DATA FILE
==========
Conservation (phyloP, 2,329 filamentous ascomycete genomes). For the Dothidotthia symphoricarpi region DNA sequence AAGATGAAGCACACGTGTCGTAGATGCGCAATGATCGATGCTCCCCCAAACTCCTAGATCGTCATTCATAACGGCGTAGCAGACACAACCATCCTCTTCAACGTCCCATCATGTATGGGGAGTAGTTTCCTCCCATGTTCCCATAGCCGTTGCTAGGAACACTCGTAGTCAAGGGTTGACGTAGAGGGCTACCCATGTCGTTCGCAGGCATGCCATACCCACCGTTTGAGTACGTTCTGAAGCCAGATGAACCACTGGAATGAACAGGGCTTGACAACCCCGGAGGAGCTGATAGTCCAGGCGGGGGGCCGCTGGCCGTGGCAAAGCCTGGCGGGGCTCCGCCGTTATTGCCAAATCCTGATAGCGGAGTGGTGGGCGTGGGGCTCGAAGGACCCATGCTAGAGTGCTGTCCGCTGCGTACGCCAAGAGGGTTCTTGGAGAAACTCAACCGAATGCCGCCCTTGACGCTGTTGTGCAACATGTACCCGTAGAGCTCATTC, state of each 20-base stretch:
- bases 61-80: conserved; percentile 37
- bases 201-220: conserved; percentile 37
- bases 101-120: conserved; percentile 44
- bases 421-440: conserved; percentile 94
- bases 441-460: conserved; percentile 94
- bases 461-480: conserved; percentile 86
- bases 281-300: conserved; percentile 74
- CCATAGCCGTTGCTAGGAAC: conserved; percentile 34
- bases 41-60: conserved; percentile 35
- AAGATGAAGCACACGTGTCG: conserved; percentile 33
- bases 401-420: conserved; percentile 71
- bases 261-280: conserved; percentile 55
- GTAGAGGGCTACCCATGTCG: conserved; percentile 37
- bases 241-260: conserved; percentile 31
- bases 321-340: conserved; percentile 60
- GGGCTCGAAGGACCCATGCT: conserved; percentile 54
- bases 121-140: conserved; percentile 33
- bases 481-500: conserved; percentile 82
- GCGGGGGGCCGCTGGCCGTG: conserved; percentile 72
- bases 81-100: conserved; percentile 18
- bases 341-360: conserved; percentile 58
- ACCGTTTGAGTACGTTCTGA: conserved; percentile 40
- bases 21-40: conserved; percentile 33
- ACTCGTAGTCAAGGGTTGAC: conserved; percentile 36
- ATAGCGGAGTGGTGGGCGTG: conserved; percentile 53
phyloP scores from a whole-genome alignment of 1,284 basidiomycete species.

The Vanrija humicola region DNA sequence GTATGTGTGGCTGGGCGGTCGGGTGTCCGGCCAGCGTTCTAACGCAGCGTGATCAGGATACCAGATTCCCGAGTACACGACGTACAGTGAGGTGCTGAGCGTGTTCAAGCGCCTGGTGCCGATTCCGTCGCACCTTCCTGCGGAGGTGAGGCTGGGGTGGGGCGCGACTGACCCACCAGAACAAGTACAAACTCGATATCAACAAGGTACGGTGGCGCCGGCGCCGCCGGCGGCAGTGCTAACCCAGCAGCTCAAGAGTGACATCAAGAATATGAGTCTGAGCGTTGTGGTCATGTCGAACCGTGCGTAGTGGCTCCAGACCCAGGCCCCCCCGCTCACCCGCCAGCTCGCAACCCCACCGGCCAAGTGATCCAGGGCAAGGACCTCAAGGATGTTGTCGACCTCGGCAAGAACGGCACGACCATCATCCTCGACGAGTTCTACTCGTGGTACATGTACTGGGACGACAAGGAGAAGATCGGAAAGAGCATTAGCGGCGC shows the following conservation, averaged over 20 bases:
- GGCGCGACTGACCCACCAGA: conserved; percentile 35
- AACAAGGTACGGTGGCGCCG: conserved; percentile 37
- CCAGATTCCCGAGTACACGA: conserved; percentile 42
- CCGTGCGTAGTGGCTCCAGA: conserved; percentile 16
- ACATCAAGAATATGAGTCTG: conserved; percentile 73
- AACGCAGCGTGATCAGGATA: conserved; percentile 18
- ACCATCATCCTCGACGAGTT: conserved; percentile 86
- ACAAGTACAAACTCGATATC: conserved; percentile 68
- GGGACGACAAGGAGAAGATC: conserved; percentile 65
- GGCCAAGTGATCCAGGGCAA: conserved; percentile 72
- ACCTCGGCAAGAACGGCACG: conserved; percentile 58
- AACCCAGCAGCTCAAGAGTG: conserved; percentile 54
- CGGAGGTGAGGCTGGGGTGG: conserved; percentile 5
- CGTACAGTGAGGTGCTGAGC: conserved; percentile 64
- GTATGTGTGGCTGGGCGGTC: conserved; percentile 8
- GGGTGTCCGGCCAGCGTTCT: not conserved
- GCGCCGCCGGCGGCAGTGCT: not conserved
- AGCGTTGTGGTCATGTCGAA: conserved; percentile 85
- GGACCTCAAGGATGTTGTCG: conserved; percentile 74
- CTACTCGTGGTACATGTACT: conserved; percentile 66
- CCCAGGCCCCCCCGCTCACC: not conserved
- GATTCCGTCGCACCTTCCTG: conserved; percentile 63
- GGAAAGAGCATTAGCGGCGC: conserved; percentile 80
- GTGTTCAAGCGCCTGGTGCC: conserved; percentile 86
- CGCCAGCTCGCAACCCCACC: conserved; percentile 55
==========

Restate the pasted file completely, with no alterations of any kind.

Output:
Conservation (phyloP, 2,329 filamentous ascomycete genomes). For the Dothidotthia symphoricarpi region DNA sequence AAGATGAAGCACACGTGTCGTAGATGCGCAATGATCGATGCTCCCCCAAACTCCTAGATCGTCATTCATAACGGCGTAGCAGACACAACCATCCTCTTCAACGTCCCATCATGTATGGGGAGTAGTTTCCTCCCATGTTCCCATAGCCGTTGCTAGGAACACTCGTAGTCAAGGGTTGACGTAGAGGGCTACCCATGTCGTTCGCAGGCATGCCATACCCACCGTTTGAGTACGTTCTGAAGCCAGATGAACCACTGGAATGAACAGGGCTTGACAACCCCGGAGGAGCTGATAGTCCAGGCGGGGGGCCGCTGGCCGTGGCAAAGCCTGGCGGGGCTCCGCCGTTATTGCCAAATCCTGATAGCGGAGTGGTGGGCGTGGGGCTCGAAGGACCCATGCTAGAGTGCTGTCCGCTGCGTACGCCAAGAGGGTTCTTGGAGAAACTCAACCGAATGCCGCCCTTGACGCTGTTGTGCAACATGTACCCGTAGAGCTCATTC, state of each 20-base stretch:
- bases 61-80: conserved; percentile 37
- bases 201-220: conserved; percentile 37
- bases 101-120: conserved; percentile 44
- bases 421-440: conserved; percentile 94
- bases 441-460: conserved; percentile 94
- bases 461-480: conserved; percentile 86
- bases 281-300: conserved; percentile 74
- CCATAGCCGTTGCTAGGAAC: conserved; percentile 34
- bases 41-60: conserved; percentile 35
- AAGATGAAGCACACGTGTCG: conserved; percentile 33
- bases 401-420: conserved; percentile 71
- bases 261-280: conserved; percentile 55
- GTAGAGGGCTACCCATGTCG: conserved; percentile 37
- bases 241-260: conserved; percentile 31
- bases 321-340: conserved; percentile 60
- GGGCTCGAAGGACCCATGCT: conserved; percentile 54
- bases 121-140: conserved; percentile 33
- bases 481-500: conserved; percentile 82
- GCGGGGGGCCGCTGGCCGTG: conserved; percentile 72
- bases 81-100: conserved; percentile 18
- bases 341-360: conserved; percentile 58
- ACCGTTTGAGTACGTTCTGA: conserved; percentile 40
- bases 21-40: conserved; percentile 33
- ACTCGTAGTCAAGGGTTGAC: conserved; percentile 36
- ATAGCGGAGTGGTGGGCGTG: conserved; percentile 53
phyloP scores from a whole-genome alignment of 1,284 basidiomycete species.

The Vanrija humicola region DNA sequence GTATGTGTGGCTGGGCGGTCGGGTGTCCGGCCAGCGTTCTAACGCAGCGTGATCAGGATACCAGATTCCCGAGTACACGACGTACAGTGAGGTGCTGAGCGTGTTCAAGCGCCTGGTGCCGATTCCGTCGCACCTTCCTGCGGAGGTGAGGCTGGGGTGGGGCGCGACTGACCCACCAGAACAAGTACAAACTCGATATCAACAAGGTACGGTGGCGCCGGCGCCGCCGGCGGCAGTGCTAACCCAGCAGCTCAAGAGTGACATCAAGAATATGAGTCTGAGCGTTGTGGTCATGTCGAACCGTGCGTAGTGGCTCCAGACCCAGGCCCCCCCGCTCACCCGCCAGCTCGCAACCCCACCGGCCAAGTGATCCAGGGCAAGGACCTCAAGGATGTTGTCGACCTCGGCAAGAACGGCACGACCATCATCCTCGACGAGTTCTACTCGTGGTACATGTACTGGGACGACAAGGAGAAGATCGGAAAGAGCATTAGCGGCGC shows the following conservation, averaged over 20 bases:
- GGCGCGACTGACCCACCAGA: conserved; percentile 35
- AACAAGGTACGGTGGCGCCG: conserved; percentile 37
- CCAGATTCCCGAGTACACGA: conserved; percentile 42
- CCGTGCGTAGTGGCTCCAGA: conserved; percentile 16
- ACATCAAGAATATGAGTCTG: conserved; percentile 73
- AACGCAGCGTGATCAGGATA: conserved; percentile 18
- ACCATCATCCTCGACGAGTT: conserved; percentile 86
- ACAAGTACAAACTCGATATC: conserved; percentile 68
- GGGACGACAAGGAGAAGATC: conserved; percentile 65
- GGCCAAGTGATCCAGGGCAA: conserved; percentile 72
- ACCTCGGCAAGAACGGCACG: conserved; percentile 58
- AACCCAGCAGCTCAAGAGTG: conserved; percentile 54
- CGGAGGTGAGGCTGGGGTGG: conserved; percentile 5
- CGTACAGTGAGGTGCTGAGC: conserved; percentile 64
- GTATGTGTGGCTGGGCGGTC: conserved; percentile 8
- GGGTGTCCGGCCAGCGTTCT: not conserved
- GCGCCGCCGGCGGCAGTGCT: not conserved
- AGCGTTGTGGTCATGTCGAA: conserved; percentile 85
- GGACCTCAAGGATGTTGTCG: conserved; percentile 74
- CTACTCGTGGTACATGTACT: conserved; percentile 66
- CCCAGGCCCCCCCGCTCACC: not conserved
- GATTCCGTCGCACCTTCCTG: conserved; percentile 63
- GGAAAGAGCATTAGCGGCGC: conserved; percentile 80
- GTGTTCAAGCGCCTGGTGCC: conserved; percentile 86
- CGCCAGCTCGCAACCCCACC: conserved; percentile 55